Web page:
Eliot’s masterpiece fundamentally relies on funereal rather than regenerating images. Nevertheless, renewal, revitalization is not forbidden or excluded; instead, it is sceptically suspended and abolished, because it depends on a general, collective ascesis of the modern world; if this is impossible, the solution that remains lies with the individual. The hyacinth garden (from the beginning of the poem) is displaced by a culture of stone and of dryness (in the last part of the poem), which the sundry array of waters and fluids (divested of mythological features) the poet symbolically enumerates cannot revivify.[7] The Lady of the Rocks is the key-image of the fertility-sterility dialectic (fertility is not forbidden but, for now, it is unrealistic and unfeasible); the Madonna is paradigmatically contrasted with Lil (even though the latter is also related to her, because she, too is a Madonna, albeit a sorrowful one); Lil is the modern woman, a paradoxically fecund abortee. The Upanishadic commandments at the end of The Waste Land (Datta, Dayadhvam and Damyata), as well as the hypnotic mantra incantation Shantih shantih shantih represent a movement towards the abandonment of temptations and the choice of contemplation and knowledge, beyond the fertility-sterility dialectic. The retrieval of spirituality works only in isolated cases and although it could not effect a universal regeneration, it marks a junction point at the end of The Waste Land that problematizes the two extreme instances of mankind: fecundity versus sterility, or (ancient) depth versus (modern) decay – a schismatic matrix for which T. S. Eliot cannot find a retrieval formula. This is, however, a paradoxical (Upanishadic) end, on a serious note, because the poem does not conclude with a degraded image extracted from reality – as readers or hermeneutists might expect – but with a spiritual exhortation (of vast amplitude), which signals that the only paradigm that could allow an escape from derisory, contingent reality resides in the disciplined and intensive cultivation of spirituality.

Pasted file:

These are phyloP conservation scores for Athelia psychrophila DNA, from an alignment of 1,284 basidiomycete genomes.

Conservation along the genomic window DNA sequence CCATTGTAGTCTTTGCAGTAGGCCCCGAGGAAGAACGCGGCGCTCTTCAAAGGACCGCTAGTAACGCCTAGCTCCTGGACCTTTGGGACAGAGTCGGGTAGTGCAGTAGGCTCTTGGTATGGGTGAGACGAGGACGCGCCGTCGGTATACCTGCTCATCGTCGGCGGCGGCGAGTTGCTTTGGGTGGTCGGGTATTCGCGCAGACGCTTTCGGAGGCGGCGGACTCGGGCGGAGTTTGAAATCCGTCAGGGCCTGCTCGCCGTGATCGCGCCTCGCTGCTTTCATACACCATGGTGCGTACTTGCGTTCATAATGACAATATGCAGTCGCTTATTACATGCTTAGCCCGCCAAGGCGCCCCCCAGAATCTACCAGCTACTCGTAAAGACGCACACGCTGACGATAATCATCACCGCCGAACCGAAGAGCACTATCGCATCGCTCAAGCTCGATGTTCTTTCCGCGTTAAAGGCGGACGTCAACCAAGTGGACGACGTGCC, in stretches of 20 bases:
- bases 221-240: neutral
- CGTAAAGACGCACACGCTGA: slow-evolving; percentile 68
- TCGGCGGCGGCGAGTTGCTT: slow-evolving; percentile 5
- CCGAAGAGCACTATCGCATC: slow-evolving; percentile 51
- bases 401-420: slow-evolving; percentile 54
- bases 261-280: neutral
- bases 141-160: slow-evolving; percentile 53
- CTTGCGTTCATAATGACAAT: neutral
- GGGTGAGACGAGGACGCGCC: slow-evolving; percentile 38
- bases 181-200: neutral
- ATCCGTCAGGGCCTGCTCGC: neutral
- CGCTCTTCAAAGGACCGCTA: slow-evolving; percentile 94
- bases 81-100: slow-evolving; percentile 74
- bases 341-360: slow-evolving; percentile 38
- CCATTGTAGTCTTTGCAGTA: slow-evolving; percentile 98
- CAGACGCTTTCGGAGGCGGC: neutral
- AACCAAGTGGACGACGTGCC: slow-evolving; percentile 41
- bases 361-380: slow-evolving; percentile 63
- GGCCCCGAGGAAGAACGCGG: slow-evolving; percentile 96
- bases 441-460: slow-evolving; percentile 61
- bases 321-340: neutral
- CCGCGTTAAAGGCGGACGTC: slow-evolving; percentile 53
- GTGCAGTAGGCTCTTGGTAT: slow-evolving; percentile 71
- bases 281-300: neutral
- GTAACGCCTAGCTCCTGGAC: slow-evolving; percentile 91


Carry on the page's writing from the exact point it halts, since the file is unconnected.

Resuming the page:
The Chronicles of Narnia

 

Unlike T. S. Eliot, C. S. Lewis chooses an opposite course, of retrieving the modern world through myth; the recuperating warriors (this is an initiatory belligerent approach) are Aslan the Lion King (in the double function of Jehovah and Christ) and several (charismatic) children from London, whose meeting brings forth beneficial results. I will deal only with The Magician’s Nephew, even though it is the sixth book in The Chronicles, because at the level of inner chronology, it describes the origin and the structure of Narnia.[8] In what follows, I will also make brief references to The Lion, the Witch and the Wardrobe.

The London in The Magician’s Nephew is seen by the children Polly and Digory as a “hole” dominated by a cold and wet summer. In the attic of the house, Polly and Digory make a symbolic “cave” from where, helped by magic rings, they are transported to another world. The London space is intentionally depicted as an infernal space; hence, the gradual transition to the paradisiacal topos of Narnia serves a pedagogical purpose. C. S. Lewis’s topographic focus has a soteriological target that becomes obvious particularly with the arrival of Aslan, as king and priest of the perfect world that is Narnia.

The road to Narnia is structured by the author into several vegetal layers (skies) that ultimately outline an apogee and a form of ecstasy: Narnia will be/is Paradise regained, an edenic space that is, however, appropriate only for those who can love, understand and perfect it. That is why this paradise consists of stages (skies), just like the inferno is made of circles. From time to time, the circles of the inferno (Jadis) and the heavens of paradise (Aslan) intersect, oppose and wage war against each other for supremacy over this or that topos and for the influence that can be gained from this supremacy.